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The deepest understanding of the paschal mystery comes to us through everyday life

In Christian churches, the celebration of Holy Week begins today, Palm Sunday, and concludes with the celebration of Christ’s resurrection at Easter. This year, the Jewish Passover coincides with Holy Week and Easter.

Greek Orthodox churches always celebrate Easter with Passover, as it should be, because as Christians we are celebrating our belief in the paschal mystery – the passion, death, and resurrection of Christ.

The Greek word ‘pascha,’ while it’s translated as Easter in English, is rooted in the Hebrew word, ‘pesach’ or Passover. The Feast of Passover celebrates the freedom of the Hebrews from slavery and exile. Christians also celebrate liberation from the bondage of sin through the death and resurrection of Jesus, our “paschal lamb.”

“For Christ, our paschal lamb has been sacrificed. Let us, therefore, celebrate the festival…” (1 Corinthians 5:7).

My parents taught me to revere and respect the gift of our Catholic faith. I was taught that this paschal mystery — the passion, death, and resurrection of Christ was all for love of me.

As I grew, I began to grasp some more of this gift of the passion, death and resurrection of Christ. Some of my understanding came from studying scripture and church teaching to fulfill requirements for my undergraduate degree in theology.

But my deepest understanding of this mystery has come from seeing and reflecting on this pattern of passion, death and resurrection in my everyday life.

It didn’t take long for me to see the gift of Christ’s death and resurrection manifested in motherhood. My firstborn son was only three days old when one of my sisters died in a car accident. I was holding my infant son in the middle of that dark night, as tears streamed down my face. God’s voice spoke to my heart to console me, “I gave you your son as a sign to remind you that I bring new life in the midst of death.” And so began my experience of the paschal mystery in motherhood.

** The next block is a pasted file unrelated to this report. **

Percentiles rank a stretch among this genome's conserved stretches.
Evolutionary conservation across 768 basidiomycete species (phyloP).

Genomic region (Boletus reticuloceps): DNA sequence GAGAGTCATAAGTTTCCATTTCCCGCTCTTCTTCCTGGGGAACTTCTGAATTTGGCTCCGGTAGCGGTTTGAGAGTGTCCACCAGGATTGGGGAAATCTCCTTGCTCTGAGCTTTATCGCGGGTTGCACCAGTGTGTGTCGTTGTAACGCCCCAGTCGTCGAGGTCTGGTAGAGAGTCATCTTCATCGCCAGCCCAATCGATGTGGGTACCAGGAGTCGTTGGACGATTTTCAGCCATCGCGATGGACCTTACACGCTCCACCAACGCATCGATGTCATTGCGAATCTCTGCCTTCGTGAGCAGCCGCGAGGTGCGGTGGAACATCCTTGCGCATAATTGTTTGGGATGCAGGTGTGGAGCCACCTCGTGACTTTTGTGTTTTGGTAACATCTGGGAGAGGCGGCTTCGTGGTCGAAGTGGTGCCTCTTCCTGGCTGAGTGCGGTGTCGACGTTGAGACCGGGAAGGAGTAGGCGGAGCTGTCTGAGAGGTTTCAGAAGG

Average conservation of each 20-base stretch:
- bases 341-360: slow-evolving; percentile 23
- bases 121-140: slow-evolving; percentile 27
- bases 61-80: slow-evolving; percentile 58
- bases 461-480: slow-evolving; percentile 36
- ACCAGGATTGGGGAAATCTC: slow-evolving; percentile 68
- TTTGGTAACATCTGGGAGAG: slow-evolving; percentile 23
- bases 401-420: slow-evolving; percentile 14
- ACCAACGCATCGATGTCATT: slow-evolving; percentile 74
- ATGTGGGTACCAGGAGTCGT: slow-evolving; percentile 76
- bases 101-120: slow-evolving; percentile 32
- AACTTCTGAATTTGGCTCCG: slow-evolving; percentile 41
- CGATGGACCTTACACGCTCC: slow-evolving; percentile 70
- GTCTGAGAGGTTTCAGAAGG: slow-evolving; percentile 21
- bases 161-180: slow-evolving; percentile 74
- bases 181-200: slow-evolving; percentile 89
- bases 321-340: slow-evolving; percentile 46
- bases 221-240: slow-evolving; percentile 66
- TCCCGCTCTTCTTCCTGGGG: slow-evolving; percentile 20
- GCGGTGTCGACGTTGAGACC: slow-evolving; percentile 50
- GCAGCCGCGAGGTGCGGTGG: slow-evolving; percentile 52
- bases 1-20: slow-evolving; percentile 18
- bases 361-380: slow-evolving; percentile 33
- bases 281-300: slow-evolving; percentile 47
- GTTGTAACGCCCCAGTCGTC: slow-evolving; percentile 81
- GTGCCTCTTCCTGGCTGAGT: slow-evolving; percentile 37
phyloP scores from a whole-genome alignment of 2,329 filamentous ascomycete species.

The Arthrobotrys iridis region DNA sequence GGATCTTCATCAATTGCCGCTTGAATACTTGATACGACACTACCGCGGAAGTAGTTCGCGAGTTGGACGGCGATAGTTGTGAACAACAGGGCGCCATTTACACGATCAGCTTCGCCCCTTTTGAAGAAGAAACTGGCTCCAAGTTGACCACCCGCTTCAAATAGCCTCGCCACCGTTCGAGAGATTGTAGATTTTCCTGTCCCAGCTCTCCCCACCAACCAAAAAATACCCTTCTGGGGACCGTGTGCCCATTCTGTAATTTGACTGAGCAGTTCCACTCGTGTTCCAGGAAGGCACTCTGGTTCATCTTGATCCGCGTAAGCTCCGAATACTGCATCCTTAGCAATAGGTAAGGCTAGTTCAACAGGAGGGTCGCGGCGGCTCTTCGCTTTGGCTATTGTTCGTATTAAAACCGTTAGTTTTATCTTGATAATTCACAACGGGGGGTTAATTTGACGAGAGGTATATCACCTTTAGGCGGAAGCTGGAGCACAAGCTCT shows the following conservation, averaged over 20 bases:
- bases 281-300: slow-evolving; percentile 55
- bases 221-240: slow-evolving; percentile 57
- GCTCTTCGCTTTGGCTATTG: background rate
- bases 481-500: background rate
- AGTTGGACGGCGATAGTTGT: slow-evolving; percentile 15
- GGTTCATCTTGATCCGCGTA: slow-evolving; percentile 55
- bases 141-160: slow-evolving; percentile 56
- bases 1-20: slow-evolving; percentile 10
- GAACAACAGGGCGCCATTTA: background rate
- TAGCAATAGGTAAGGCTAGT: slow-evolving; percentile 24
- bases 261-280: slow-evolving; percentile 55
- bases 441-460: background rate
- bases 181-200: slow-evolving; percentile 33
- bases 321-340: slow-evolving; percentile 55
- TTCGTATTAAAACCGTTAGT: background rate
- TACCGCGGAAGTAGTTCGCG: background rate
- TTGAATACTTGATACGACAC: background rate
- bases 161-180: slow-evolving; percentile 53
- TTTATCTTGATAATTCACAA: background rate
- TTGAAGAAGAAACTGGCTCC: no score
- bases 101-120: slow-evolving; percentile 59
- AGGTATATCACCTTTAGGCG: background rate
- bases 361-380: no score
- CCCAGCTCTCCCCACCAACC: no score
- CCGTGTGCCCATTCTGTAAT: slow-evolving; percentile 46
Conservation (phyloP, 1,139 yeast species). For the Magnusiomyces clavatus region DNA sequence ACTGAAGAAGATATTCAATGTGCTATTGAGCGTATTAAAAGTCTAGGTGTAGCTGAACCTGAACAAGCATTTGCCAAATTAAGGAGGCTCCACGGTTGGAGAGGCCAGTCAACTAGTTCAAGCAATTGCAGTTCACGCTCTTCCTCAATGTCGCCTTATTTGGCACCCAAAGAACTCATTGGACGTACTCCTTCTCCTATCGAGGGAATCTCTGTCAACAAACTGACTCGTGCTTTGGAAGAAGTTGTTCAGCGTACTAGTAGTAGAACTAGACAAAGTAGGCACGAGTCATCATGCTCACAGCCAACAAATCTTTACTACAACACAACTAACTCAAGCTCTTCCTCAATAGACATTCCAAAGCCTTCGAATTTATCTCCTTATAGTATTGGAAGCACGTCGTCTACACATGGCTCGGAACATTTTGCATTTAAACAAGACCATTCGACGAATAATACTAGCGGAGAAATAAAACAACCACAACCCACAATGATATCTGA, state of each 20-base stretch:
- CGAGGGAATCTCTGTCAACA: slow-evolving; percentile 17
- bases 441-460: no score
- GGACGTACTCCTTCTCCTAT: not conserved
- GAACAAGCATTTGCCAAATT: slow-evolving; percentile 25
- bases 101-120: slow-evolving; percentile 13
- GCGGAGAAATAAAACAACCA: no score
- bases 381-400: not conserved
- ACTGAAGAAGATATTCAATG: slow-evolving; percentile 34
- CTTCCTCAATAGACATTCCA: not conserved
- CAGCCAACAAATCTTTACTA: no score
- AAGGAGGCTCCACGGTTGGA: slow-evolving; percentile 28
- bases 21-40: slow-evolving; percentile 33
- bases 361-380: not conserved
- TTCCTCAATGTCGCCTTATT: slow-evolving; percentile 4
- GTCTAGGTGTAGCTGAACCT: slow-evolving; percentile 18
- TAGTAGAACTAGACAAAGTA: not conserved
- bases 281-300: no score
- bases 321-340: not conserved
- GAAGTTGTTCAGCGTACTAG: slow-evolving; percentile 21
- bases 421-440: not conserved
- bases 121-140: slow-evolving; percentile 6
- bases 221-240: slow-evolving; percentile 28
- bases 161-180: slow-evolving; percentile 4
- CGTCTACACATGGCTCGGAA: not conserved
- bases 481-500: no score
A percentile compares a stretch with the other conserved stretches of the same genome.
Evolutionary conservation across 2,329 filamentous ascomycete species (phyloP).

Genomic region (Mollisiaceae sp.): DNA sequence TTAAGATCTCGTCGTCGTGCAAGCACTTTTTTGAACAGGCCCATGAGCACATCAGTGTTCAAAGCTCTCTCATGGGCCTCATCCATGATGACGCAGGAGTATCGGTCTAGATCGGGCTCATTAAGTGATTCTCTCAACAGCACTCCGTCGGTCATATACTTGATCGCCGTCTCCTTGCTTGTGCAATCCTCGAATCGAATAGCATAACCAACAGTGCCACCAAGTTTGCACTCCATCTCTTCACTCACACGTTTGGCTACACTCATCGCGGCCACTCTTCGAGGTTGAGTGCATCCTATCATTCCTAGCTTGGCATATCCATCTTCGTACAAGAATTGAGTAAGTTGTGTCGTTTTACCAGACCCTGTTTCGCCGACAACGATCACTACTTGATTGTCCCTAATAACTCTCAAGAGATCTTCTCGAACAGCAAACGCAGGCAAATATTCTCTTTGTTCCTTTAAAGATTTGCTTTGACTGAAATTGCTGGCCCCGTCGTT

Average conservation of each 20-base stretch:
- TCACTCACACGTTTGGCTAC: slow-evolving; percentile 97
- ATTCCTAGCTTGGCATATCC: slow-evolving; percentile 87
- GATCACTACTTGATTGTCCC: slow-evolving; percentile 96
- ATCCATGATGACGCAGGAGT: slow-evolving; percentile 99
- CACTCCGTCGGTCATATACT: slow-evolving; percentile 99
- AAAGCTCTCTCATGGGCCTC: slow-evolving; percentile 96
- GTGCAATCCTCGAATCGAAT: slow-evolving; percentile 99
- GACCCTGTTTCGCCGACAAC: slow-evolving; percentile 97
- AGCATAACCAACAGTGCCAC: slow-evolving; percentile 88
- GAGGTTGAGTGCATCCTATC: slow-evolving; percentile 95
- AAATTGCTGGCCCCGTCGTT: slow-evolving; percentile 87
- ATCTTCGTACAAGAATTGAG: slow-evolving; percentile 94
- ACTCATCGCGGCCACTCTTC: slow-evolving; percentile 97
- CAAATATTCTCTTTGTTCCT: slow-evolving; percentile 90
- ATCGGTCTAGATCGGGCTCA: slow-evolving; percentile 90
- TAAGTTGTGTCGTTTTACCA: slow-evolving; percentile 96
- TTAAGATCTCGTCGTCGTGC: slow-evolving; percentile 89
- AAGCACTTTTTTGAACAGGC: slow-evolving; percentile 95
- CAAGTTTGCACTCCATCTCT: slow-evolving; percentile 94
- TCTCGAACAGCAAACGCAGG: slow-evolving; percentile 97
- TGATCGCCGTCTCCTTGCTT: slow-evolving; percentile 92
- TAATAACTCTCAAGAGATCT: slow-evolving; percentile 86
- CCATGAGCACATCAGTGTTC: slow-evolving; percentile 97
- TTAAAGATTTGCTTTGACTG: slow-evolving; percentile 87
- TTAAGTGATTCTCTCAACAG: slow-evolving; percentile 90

These past 30 years, the Lord has used my children to remind me of the truths and gift of the paschal mystery. God used my eldest daughter when she was just four to shake up an entire church filled with people and to remind us of the profound suffering Jesus endured out of love for us.


We brought the kids to a dramatic re-enactment of the Passion, thinking that music and live action would be a powerful tool for teaching the faith. In a darkened church, shadowed figures of soldiers and the sound of hammers nailing Jesus to the cross touched my daughter deeply. The congregation was silenced as my little girl cried out a loud and long “No!” accompanied by sobs as my husband carried her out of the church. This four-year-old reminded young and old the cost of the cross was real, both human and Divine. To this day, at every presentation of the Stations of the Cross, I hear her cry in my head.

My children’s responses to suffering taught me much about the passion of Christ. On her fourth birthday, I was cuddling my third daughter in my arms and looking at her baby book, marveling how much she had grown. This little one was only three when my youngest infant daughter was diagnosed with a brain tumor. As she looked at her own baby pictures, she remarked, “Mommy, was this before I had my brain surgery or after?” I quickly assured her she had never had brain surgery.

For a moment I was struck to the heart with grief realizing that my little girl, a big sister for just a year, thought that all babies were born and then went in and out of the hospital for brain surgeries in their first year. Despite this, my daughter was a joyful and engaging child. Even in her young life, she witnessed to me the joy of resurrection in the shadow of the cross.

Raising my youngest daughter who struggles in an ongoing battle with life-threatening disease and disabilities has offered me daily reflections on the passion, death and resurrection of Jesus Christ. The sorrowful and the joyful impact of this life has made this paschal mystery come to life.